Women bishops at last – but the Church of England still stands by homophobes

T'aint you, it’s me. PA

“Don’t go all Anglican on me!” quipped Archbishop John Sentamu, as he teased the congregation into a louder affirmation of Libby Lane’s consecration as the Church of England’s first woman bishop on Monday.

Save for the embarrassing intervention of a lone protestor, it truly was a joyous event, and seemed to convey the spirit of a Church growing in confidence. Perhaps it is no coincidence that, with the issue of women bishops finally resolved, the Church of England has lately appeared emboldened to speak out about inequality. But for many people, this is still a difficult message to stomach from the church.

It seems unlikely that Archbishop Sentamu will venture the same joke at the consecration taking place next week. As has been well documented, Sentamu will lead a number of other Bishops in exercising “gracious restraint” during that ceremony. He and several others will not touch traditionalist Philip North to affirm him when he becomes Bishop of Burnley because those hands have ordained women to the priesthood.

It is usual for all bishops and archbishops present at a consecration to lay their hands on the candidate and pray for them. However, to appease the traditionalists and preserve the legitimacy of Philip North’s consecration, those bishops who have ordained women are to keep their hands off him.

This is, so we are to understand from Sentamu, not to imply a theology of “taint” around women priests, although you could be forgiven for thinking that some kind of theological lurgy must still be lingering in the air.

It is certainly remarkable to be instructed on the notion of taint by Sentamu. This February he will reportedly preach alongside Archbishop Stanley Ntagali in Uganda. Ntagali is a vocal supporter of the anti-homosexuality bill that would mean life imprisonment for gay people in Uganda. When this bill was struck down on a technicality last year, he called the decision a disappointment for the church and for religious leaders, urging the Ugandan parliament to push the bill through to protect children and families from Western-imported homosexuality.

A church-organised march in support of anti-homosexuality law in Uganda. EPA

Gay Ugandans are being attacked by mobs and living in fear for their lives under a pernicious culture and climate of homophobia encouraged by their church. Unless Sentamu is going to deliver a sermon disowning the hateful ideas of his hosts, he will find that this appearance will assuredly leave him tainted indeed.

Sentamu had to leave Uganda in fear for his own life under the brutal rule of Idi Amin. In response to a recent question on whether he thought Christians are persecuted in the UK, he replied “I know what persecution looks like. What is happening at the moment in England, it ain’t persecution.”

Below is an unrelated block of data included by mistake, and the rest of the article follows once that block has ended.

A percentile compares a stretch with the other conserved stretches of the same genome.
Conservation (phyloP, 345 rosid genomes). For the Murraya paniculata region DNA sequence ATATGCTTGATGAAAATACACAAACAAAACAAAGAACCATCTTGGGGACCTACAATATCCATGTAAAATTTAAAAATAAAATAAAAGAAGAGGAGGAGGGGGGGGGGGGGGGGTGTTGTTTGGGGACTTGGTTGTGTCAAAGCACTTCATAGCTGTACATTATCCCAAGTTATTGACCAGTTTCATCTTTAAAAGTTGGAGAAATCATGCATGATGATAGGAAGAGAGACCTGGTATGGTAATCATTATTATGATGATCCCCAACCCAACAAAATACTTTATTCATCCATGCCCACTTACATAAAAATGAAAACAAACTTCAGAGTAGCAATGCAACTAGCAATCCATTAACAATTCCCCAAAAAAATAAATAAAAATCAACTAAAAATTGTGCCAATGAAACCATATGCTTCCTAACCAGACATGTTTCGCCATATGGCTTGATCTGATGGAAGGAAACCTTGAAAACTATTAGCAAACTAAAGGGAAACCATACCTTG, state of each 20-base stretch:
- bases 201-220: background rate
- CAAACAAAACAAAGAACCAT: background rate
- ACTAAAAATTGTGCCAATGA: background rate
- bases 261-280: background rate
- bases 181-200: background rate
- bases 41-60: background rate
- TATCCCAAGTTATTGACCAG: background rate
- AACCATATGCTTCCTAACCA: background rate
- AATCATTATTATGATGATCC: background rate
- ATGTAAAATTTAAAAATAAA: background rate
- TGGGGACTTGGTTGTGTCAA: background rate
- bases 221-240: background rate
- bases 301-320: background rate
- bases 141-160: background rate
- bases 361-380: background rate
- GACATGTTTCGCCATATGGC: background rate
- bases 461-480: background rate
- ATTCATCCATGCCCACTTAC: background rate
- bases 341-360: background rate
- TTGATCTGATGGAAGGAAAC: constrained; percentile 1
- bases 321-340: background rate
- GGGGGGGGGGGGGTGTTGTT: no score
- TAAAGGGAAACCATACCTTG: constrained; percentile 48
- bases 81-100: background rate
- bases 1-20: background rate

Well, what is happening to gay people in Uganda plainly is persecution, and Archbishop Sentamu is going to stand side-by-side with the persecutors. If ever there was a time for exercising gracious restraint, an invitation to preach alongside Stanley Ntagali should be high on the list for anyone who opposes inequality and persecution.

Singing from the same hymn sheet?

Meanwhile, Justin Welby, the Archbishop of Canterbury, has not been exercising restraint in talking about inequality.

In his homily at Trinity Wall Street during a recent visit to New York, Welby asserted that Jesus “does not permit us to accept a society in which the weak are excluded (whether because of race, wealth, gender, ability, or sexuality).”

Maybe Sentamu didn’t get the memo. And indeed, it is still rather difficult to stomach lessons on the evils of inequality from an an established church that has locked itself out of equalities legislation.

Research carried out by Lancaster University shows that when people see the Church of England as having a negative effect on society, it is precisely because it appears to oppose equality, particularly for women and gay people. In their concessions to “traditionalists” and by continuing to collude with LGBTI persecution around the world, the church still has a huge problem with credibility when it comes to this subject.

Broadcaster Stephen Fry is due to take part in a debate this week at the University of Cambridge. Surprisingly, he will oppose a motion for disestablishing the Church of England. Given his support for LGBTI rights around the world, it will be interesting to see how he will argue in favour of maintaining the Church’s privileges of establishment.

As church historian Professor Diarmaid MacCulloch stated at a recent debate: “If it is perceived by the bulk of the population of this country as taking sides with evil rather than good, then it has forfeited its continuing right to established status.”

Despite the joyful occasion of Libby Lane’s consecration, the “gracious restraint” of the bishops next week, along with Sentamu’s sermon with Ntagali, prolongs the perception that the church still hasn’t decided which side it is on.